Posts tagged #pack train

Samuel Crowle

One of Revelstoke's earliest farmers, Sam Crowle, date unknown.

One of Revelstoke's earliest farmers, Sam Crowle, date unknown.

Dates: b. Cornwall, England, 16 December 1861 d. 1943

Cemetery Location: Block B, Row 2, Plot 10

Profile:

Samuel David Crowle was the first settler south of Revelstoke in the Mount Begbie area. He came to Canada in 1883 to work on the construction of the Canadian Pacific Railway before settling in Revelstoke in 1885. 

Acquiring farming land three miles south of Revelstoke (today the site of Revelstoke airport), Samuel supplied many of Revelstoke’s hotels with produce. Prior to the construction of the Revelstoke Arrowhead branch line in 1894, there was no bridge across the Illecillewaet River and Samuel had to ferry his produce and supplies by boat.

Sam was also involved in the early mining days in the Big Bend area, operating a pack train from Revelstoke north for three years, before selling the operation to George Laforme.

After his death in 1943 at the age of 82, the ownership of his property was passed on to his nephew, David Crowle.

Andrew Kitson

Andy Kitson at Birch Creek Lodge, September 1938.

Andy Kitson at Birch Creek Lodge, September 1938.

Dates: b. Belfast, Ireland, 20 May 1877 d. 2 April 1955

Cemetery Location: Block G, Row 3, Plot 22

 Profile:

Irish-born Andrew (Andy) Kitson arrived in Revelstoke in 1903, where he became one of the area’s most renowned prospectors, venturing up and down the Columbia River to mines up the Big Bend. The writer Lewis Freeman described him in his book, Down the Columbia, as:

“a big Husky North-of-Irelander,” who was “deliberate and sparing of speech most of the time, but with a fine reserve vocabulary for emergency use.”

Andy worked for Ed Bradley on his prospecting claims at French Creek and took part in the construction of the Big Bend and Standard Basin trails. Later, he prospected at Standard Basin and then Carnes Creek in partnership with Elijah McBean, and between 1911 and 1919 took over the operation of the pack train in the Big Bend from George Laforme, in partnership with Jim Shields.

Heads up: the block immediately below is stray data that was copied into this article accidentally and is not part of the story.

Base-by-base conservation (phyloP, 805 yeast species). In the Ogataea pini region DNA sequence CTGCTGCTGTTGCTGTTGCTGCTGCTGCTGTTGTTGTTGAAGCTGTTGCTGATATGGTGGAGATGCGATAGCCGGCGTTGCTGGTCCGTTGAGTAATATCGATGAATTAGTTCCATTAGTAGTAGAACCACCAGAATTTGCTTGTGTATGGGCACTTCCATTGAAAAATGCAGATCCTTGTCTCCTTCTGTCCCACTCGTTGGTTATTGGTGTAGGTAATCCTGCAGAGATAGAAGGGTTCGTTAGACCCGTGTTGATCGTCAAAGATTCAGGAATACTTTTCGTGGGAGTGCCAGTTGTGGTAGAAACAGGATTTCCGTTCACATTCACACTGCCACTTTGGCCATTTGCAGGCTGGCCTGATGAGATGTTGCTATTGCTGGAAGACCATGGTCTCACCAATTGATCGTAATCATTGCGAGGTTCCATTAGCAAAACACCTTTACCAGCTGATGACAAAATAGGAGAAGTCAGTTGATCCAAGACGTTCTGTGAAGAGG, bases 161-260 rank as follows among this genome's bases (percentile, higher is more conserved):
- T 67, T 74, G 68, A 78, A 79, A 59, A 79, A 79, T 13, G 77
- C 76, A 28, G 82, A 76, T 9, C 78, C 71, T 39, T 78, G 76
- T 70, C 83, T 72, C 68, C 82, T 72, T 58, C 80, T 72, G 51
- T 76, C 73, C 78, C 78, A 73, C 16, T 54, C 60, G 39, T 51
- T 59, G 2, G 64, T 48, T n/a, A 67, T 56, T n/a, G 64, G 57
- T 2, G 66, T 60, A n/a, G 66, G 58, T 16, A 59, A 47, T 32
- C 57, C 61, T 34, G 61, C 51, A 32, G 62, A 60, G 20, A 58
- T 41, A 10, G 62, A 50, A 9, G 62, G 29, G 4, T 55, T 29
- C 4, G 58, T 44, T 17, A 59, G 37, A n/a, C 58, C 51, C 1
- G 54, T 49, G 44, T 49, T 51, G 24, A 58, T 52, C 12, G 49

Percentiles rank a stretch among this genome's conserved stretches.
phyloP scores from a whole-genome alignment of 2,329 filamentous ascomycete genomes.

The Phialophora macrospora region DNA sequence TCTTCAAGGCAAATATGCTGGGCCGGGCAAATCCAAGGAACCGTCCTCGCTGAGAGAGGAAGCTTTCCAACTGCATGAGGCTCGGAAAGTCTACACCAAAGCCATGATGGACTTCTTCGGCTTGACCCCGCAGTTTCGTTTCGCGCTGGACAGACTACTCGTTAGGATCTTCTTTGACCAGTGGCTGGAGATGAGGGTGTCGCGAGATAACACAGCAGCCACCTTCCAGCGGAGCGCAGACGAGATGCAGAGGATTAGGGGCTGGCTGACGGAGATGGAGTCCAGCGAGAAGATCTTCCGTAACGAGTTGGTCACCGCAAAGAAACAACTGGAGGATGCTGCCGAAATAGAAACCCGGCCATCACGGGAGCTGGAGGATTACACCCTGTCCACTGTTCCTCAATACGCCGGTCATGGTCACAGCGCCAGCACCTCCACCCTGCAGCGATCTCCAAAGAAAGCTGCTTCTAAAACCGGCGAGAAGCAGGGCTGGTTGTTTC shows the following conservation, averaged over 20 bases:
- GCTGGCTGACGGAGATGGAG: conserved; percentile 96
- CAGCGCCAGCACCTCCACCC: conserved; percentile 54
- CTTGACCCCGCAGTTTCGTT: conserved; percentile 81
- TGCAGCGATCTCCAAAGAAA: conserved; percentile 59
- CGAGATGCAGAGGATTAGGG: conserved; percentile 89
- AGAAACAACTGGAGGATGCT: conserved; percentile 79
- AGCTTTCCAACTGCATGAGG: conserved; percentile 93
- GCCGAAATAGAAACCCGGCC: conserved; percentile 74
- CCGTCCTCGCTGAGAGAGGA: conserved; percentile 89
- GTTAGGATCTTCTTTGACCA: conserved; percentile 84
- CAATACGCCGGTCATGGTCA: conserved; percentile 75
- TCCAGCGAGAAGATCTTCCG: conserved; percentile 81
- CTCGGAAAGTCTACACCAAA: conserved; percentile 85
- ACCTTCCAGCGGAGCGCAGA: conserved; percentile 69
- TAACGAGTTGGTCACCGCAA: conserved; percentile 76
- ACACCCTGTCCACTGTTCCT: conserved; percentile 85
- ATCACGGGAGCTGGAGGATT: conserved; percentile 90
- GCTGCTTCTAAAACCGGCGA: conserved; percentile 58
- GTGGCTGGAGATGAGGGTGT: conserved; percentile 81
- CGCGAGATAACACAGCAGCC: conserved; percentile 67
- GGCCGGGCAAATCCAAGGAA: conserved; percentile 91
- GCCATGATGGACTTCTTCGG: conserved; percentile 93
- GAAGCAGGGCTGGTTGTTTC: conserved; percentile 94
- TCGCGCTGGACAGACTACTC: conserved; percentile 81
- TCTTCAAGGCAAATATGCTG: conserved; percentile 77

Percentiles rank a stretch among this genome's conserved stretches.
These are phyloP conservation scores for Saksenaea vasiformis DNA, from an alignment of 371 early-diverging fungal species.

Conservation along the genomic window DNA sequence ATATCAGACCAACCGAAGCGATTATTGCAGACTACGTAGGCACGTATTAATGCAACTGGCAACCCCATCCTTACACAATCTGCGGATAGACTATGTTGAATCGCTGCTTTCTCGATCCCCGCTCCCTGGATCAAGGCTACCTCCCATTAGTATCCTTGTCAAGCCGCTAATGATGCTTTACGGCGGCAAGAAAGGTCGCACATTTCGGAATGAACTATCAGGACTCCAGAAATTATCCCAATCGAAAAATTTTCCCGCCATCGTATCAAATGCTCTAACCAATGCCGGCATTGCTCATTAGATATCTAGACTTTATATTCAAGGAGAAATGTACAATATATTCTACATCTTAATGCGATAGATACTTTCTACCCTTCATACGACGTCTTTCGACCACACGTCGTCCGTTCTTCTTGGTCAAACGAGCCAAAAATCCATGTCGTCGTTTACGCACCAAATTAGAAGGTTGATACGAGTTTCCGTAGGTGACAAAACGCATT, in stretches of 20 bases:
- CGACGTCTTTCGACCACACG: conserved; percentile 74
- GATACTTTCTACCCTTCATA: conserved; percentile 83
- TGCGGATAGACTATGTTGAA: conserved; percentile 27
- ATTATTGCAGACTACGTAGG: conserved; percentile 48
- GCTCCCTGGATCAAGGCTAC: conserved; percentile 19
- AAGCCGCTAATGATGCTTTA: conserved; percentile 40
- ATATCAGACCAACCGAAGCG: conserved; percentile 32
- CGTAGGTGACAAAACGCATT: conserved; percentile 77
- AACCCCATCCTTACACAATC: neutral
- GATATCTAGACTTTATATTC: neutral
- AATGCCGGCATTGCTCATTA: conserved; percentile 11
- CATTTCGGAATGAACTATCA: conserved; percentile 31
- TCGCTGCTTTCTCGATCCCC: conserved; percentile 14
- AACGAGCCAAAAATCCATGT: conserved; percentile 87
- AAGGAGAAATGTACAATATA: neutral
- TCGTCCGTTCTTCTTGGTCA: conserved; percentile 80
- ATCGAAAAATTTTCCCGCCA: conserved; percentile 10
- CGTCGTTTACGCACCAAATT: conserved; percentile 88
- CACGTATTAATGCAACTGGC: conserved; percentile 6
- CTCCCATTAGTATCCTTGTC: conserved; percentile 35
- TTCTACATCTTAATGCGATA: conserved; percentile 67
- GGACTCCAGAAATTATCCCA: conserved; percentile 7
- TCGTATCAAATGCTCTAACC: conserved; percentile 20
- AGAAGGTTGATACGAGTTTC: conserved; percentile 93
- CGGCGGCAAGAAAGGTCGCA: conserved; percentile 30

Andy continued working his Carnes Creek claims for many years, and died at the age of 78 in Kamloops, on 2 April 1955.

Andy Kitson's pack horses on Victoria Road, Revelstoke.

Andy Kitson's pack horses on Victoria Road, Revelstoke.

George Laforme

George Laforme, c.1940.

George Laforme, c.1940.

Dates: b. 1861 d. 30 December 1939

Cemetery Location: Block C, Row 8, Plot 35

Profile:

A key figure in the early mining days of Revelstoke, George Laforme left his home in Saint-Hyacinthe, Quebec, to follow the Canadian Pacific Railway construction westward.

In May 1885 he arrived in Revelstoke and began prospecting, establishing his famous pack train business in 1889, which provided supplies to miners and trappers in the Big Bend area for 16 years.

A disastrous trip in November 1896 – which cost him $1,500 and the lives of 27 pack animals in treacherous weather conditions – was legendary. On another occasion, 24 mules and 11 horses had to be put down to prevent the animals – stranded in deep snow and ice – from starvation.

George acquired his well-known farm near the Revelstoke Golf Course around 1896, growing cherries and strawberries for the prairie and local markets.

At the time of his death in 1939, aged 78, George left behind his wife, Gertie, and son, George.

George Laforme's pack train on Front Street.

George Laforme's pack train on Front Street.